Column – Volunteers worked hard to bring libraries to IW

Published 7:38 pm Monday, February 20, 2023

Our nation’s libraries, both public and school, are frequently ground zero for the culture wars that our country’s politicians seem determined to wage in wave after wave these days.

In that environment, it might be helpful for us to remember that there was a time when there were often no libraries at all, either for the general public or for public school students. In that era, little more than a century ago in some communities, civic leaders united in a determined effort to make certain that books were made widely available to all who wanted to read and thus advance their personal knowledge.

Isle of Wight County was not a leader in the library movement, but went along with those who were and, as a result, libraries today are a vital resource for residents throughout the county.

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The movement here began humbly, in 1924, when members of the Smithfield Shakespeare Class asked the Town Council to help in establishing a public library. The Smithfield Library Association was created and, with donated books, a modest library was established in the old Town Hall, a frame building later replaced by the present-day Town Hall.

Three years later, in 1927, the Woman’s Club of Smithfield was chartered and took up the cause of the library as a primary project. 

In 1928, the Virginia Federation of Woman’s Clubs adopted for their slogan “A County Library in Every County.” These folks were serious.

The Smithfield Library grew by simple weight of demand. People wanted access to books, and the more books the library acquired, the more it needed.

Then, in 1944, Mrs. Cora Chapman, one of the library’s earliest promoters and volunteers, died and left her dwelling on Church Street as home to the Benjamin P. Chapman Memorial Library.

Fourteen years later, Southampton County entrepreneur Walter Cecil Rawls founded the Rawls Library in honor of his mother, a move that would have far-reaching ramifications for the library movement in Isle of Wight and Surry, as well as Southampton.

Rawls, who later retired to a home he built just outside of Smithfield, appeared before the Isle of Wight Board of Supervisors in 1960 to propose a means of bringing library services to the county’s rural areas. He planned to create a bookmobile under the auspices of the Rawls Library. The vehicle would travel throughout Southampton and Isle of Wight, offering books to the general public.

It took two years, but in January 1962, the supervisors approved a contract with the Rawls Library to have the bookmobile serve Isle of Wight residents at an initial annual cost of $5,100. The bookmobile was immediately popular and would continue serving the county for at least the next four decades.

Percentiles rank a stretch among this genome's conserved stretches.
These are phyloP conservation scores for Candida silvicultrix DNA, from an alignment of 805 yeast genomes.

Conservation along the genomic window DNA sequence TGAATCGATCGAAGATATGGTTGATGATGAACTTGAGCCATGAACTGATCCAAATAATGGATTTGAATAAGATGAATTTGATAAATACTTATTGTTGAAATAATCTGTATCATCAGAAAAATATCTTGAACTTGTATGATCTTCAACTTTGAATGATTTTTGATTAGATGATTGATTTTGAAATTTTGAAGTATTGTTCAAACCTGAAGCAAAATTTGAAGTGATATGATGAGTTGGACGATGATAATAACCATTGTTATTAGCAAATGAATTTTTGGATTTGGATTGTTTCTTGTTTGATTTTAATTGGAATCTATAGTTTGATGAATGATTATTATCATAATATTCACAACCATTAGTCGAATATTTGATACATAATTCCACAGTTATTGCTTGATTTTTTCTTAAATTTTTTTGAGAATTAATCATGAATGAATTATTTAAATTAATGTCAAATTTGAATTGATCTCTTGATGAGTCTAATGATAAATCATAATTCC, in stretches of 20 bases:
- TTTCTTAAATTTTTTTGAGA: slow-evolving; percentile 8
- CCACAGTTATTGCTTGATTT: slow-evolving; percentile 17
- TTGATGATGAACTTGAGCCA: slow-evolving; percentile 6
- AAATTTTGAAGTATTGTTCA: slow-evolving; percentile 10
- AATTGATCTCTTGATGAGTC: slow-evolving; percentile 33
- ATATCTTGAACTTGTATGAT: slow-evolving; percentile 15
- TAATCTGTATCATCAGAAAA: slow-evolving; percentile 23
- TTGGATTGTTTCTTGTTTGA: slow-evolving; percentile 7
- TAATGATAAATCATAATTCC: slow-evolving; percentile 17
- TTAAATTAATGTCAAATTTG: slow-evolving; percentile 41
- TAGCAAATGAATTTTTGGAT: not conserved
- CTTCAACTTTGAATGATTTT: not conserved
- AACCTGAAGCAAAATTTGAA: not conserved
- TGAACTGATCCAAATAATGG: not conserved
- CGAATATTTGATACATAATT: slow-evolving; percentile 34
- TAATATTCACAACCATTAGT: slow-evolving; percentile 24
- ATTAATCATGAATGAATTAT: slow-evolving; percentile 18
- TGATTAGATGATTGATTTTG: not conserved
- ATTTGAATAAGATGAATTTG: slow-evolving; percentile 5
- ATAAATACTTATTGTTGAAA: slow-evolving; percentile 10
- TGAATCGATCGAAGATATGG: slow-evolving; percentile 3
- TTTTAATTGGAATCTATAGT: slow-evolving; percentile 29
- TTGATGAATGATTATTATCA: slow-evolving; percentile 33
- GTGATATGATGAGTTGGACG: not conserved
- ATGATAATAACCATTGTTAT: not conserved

The Rawls Library was a part of the Virginia State Library system and, as such, had access to vast resources that a private library could not match. By the 1970s, the Benjamin P. Chapman Library Board began to realize that, to grow, it would need to affiliate with the state, preferably through Rawls. In 1974, the board voted to do so.

The Smithfield Town Council and the Isle of Wight supervisors agreed to share the cost of the merger, and the Smithfield Library became a branch of the Rawls Library.

Betty Delk, a relatively new resident to Smithfield at the time, was president of the Library Association and instrumental in pushing for the merger with Rawls. Recently, she reflected on the importance of the town and county’s decision to move ahead with that merger.

“It was just huge,” she said. “The merger gave opportunity to the entire county to be involved with the library.”

That initial merger further whetted the appetite for expanded library services throughout the county. The Carrollton Woman’s Club began efforts in 1980 to establish a Carrollton branch and the volunteer-operated library was opened in the former Carisbrooke sales office in 1983. By 1999 the county, assisted by private donations, had constructed the current Carrollton Library on New Towne Haven Lane.

The old Benjamin P. Chapman building had long since become insufficient to handle the Smithfield Library’s needs, and so in 1989 a portion of the former Smithfield High School was renovated and committed to use by the Smithfield branch.

Meanwhile, a library had been established in 1995 in Windsor. Students from the P.D. Pruden Center built the facility, which also became part of the Rawls system.

The Rawls Library, meanwhile, had become the Blackwater Regional Library, with branches in Southampton, Isle of Wight, Surry and Sussex.

Today, thanks to the efforts of generations of book-loving volunteers, the Virginia State Library ably serves Isle of Wight and Surry County residents. Competent and professionally trained librarians see that reading materials, printed and electronic, are available to all residents.

Libraries will always be a lightning rod whenever authors chart new paths with the books they choose to write, but libraries hold steadfast to the principle that the dispersion of knowledge should be universal — and bless ’em for it.


John Edwards is publisher emeritus of The Smithfield Times. His email address is